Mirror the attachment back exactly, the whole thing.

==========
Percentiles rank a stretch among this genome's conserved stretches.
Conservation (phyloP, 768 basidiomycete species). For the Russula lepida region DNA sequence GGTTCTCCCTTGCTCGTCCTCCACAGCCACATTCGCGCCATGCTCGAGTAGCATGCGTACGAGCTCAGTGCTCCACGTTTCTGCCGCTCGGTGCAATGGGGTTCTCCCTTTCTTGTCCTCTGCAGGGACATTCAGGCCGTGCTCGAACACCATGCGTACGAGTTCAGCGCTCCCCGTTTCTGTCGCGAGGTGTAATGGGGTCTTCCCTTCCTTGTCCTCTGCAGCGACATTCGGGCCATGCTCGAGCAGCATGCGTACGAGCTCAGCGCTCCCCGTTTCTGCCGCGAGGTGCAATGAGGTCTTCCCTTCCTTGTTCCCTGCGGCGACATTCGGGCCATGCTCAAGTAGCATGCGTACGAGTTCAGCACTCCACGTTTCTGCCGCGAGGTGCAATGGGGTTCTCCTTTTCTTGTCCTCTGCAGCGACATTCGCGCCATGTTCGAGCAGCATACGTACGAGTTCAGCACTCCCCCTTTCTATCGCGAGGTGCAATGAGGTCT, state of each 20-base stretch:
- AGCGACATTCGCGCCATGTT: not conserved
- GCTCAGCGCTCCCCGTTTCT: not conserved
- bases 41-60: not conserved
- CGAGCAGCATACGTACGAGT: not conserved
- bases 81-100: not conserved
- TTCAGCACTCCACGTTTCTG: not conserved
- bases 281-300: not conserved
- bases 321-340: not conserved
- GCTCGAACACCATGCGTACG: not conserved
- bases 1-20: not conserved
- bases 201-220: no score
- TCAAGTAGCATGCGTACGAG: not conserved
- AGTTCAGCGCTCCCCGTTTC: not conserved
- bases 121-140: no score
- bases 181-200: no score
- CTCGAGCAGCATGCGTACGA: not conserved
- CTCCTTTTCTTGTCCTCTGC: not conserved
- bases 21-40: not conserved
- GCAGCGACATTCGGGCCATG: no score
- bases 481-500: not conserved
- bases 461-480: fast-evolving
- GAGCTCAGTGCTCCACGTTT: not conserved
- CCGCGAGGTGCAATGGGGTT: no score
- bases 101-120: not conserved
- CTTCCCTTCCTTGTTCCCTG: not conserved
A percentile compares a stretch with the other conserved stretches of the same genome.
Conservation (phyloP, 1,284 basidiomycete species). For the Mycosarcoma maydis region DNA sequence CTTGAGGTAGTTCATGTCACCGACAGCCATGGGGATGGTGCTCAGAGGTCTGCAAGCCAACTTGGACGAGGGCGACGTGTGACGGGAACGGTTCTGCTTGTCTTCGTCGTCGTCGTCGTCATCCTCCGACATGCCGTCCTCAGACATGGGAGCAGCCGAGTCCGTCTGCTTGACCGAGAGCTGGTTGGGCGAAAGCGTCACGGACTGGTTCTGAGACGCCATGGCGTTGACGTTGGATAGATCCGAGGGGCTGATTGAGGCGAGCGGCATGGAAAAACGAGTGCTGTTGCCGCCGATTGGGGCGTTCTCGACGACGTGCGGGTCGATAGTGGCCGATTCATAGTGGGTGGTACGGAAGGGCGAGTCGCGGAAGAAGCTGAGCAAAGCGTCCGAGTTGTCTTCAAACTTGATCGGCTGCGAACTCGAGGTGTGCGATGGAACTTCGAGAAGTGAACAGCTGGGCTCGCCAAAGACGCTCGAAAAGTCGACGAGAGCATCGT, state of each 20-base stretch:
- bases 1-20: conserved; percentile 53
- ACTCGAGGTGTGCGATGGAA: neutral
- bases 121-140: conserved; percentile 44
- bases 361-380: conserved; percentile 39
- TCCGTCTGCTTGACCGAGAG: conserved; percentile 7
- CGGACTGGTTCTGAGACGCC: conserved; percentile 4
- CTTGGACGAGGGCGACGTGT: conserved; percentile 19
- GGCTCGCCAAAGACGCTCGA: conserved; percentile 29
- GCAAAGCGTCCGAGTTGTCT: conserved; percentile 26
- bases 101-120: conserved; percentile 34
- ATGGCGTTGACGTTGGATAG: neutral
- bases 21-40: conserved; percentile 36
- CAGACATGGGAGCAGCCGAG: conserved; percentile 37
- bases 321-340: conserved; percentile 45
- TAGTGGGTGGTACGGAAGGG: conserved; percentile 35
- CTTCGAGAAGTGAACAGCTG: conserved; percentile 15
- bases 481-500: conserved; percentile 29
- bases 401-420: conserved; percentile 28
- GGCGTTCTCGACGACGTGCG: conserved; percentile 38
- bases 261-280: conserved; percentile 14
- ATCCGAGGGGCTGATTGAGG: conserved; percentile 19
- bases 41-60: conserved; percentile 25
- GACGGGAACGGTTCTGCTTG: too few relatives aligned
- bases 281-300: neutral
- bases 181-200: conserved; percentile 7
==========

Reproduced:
Percentiles rank a stretch among this genome's conserved stretches.
Conservation (phyloP, 768 basidiomycete species). For the Russula lepida region DNA sequence GGTTCTCCCTTGCTCGTCCTCCACAGCCACATTCGCGCCATGCTCGAGTAGCATGCGTACGAGCTCAGTGCTCCACGTTTCTGCCGCTCGGTGCAATGGGGTTCTCCCTTTCTTGTCCTCTGCAGGGACATTCAGGCCGTGCTCGAACACCATGCGTACGAGTTCAGCGCTCCCCGTTTCTGTCGCGAGGTGTAATGGGGTCTTCCCTTCCTTGTCCTCTGCAGCGACATTCGGGCCATGCTCGAGCAGCATGCGTACGAGCTCAGCGCTCCCCGTTTCTGCCGCGAGGTGCAATGAGGTCTTCCCTTCCTTGTTCCCTGCGGCGACATTCGGGCCATGCTCAAGTAGCATGCGTACGAGTTCAGCACTCCACGTTTCTGCCGCGAGGTGCAATGGGGTTCTCCTTTTCTTGTCCTCTGCAGCGACATTCGCGCCATGTTCGAGCAGCATACGTACGAGTTCAGCACTCCCCCTTTCTATCGCGAGGTGCAATGAGGTCT, state of each 20-base stretch:
- AGCGACATTCGCGCCATGTT: not conserved
- GCTCAGCGCTCCCCGTTTCT: not conserved
- bases 41-60: not conserved
- CGAGCAGCATACGTACGAGT: not conserved
- bases 81-100: not conserved
- TTCAGCACTCCACGTTTCTG: not conserved
- bases 281-300: not conserved
- bases 321-340: not conserved
- GCTCGAACACCATGCGTACG: not conserved
- bases 1-20: not conserved
- bases 201-220: no score
- TCAAGTAGCATGCGTACGAG: not conserved
- AGTTCAGCGCTCCCCGTTTC: not conserved
- bases 121-140: no score
- bases 181-200: no score
- CTCGAGCAGCATGCGTACGA: not conserved
- CTCCTTTTCTTGTCCTCTGC: not conserved
- bases 21-40: not conserved
- GCAGCGACATTCGGGCCATG: no score
- bases 481-500: not conserved
- bases 461-480: fast-evolving
- GAGCTCAGTGCTCCACGTTT: not conserved
- CCGCGAGGTGCAATGGGGTT: no score
- bases 101-120: not conserved
- CTTCCCTTCCTTGTTCCCTG: not conserved
A percentile compares a stretch with the other conserved stretches of the same genome.
Conservation (phyloP, 1,284 basidiomycete species). For the Mycosarcoma maydis region DNA sequence CTTGAGGTAGTTCATGTCACCGACAGCCATGGGGATGGTGCTCAGAGGTCTGCAAGCCAACTTGGACGAGGGCGACGTGTGACGGGAACGGTTCTGCTTGTCTTCGTCGTCGTCGTCGTCATCCTCCGACATGCCGTCCTCAGACATGGGAGCAGCCGAGTCCGTCTGCTTGACCGAGAGCTGGTTGGGCGAAAGCGTCACGGACTGGTTCTGAGACGCCATGGCGTTGACGTTGGATAGATCCGAGGGGCTGATTGAGGCGAGCGGCATGGAAAAACGAGTGCTGTTGCCGCCGATTGGGGCGTTCTCGACGACGTGCGGGTCGATAGTGGCCGATTCATAGTGGGTGGTACGGAAGGGCGAGTCGCGGAAGAAGCTGAGCAAAGCGTCCGAGTTGTCTTCAAACTTGATCGGCTGCGAACTCGAGGTGTGCGATGGAACTTCGAGAAGTGAACAGCTGGGCTCGCCAAAGACGCTCGAAAAGTCGACGAGAGCATCGT, state of each 20-base stretch:
- bases 1-20: conserved; percentile 53
- ACTCGAGGTGTGCGATGGAA: neutral
- bases 121-140: conserved; percentile 44
- bases 361-380: conserved; percentile 39
- TCCGTCTGCTTGACCGAGAG: conserved; percentile 7
- CGGACTGGTTCTGAGACGCC: conserved; percentile 4
- CTTGGACGAGGGCGACGTGT: conserved; percentile 19
- GGCTCGCCAAAGACGCTCGA: conserved; percentile 29
- GCAAAGCGTCCGAGTTGTCT: conserved; percentile 26
- bases 101-120: conserved; percentile 34
- ATGGCGTTGACGTTGGATAG: neutral
- bases 21-40: conserved; percentile 36
- CAGACATGGGAGCAGCCGAG: conserved; percentile 37
- bases 321-340: conserved; percentile 45
- TAGTGGGTGGTACGGAAGGG: conserved; percentile 35
- CTTCGAGAAGTGAACAGCTG: conserved; percentile 15
- bases 481-500: conserved; percentile 29
- bases 401-420: conserved; percentile 28
- GGCGTTCTCGACGACGTGCG: conserved; percentile 38
- bases 261-280: conserved; percentile 14
- ATCCGAGGGGCTGATTGAGG: conserved; percentile 19
- bases 41-60: conserved; percentile 25
- GACGGGAACGGTTCTGCTTG: too few relatives aligned
- bases 281-300: neutral
- bases 181-200: conserved; percentile 7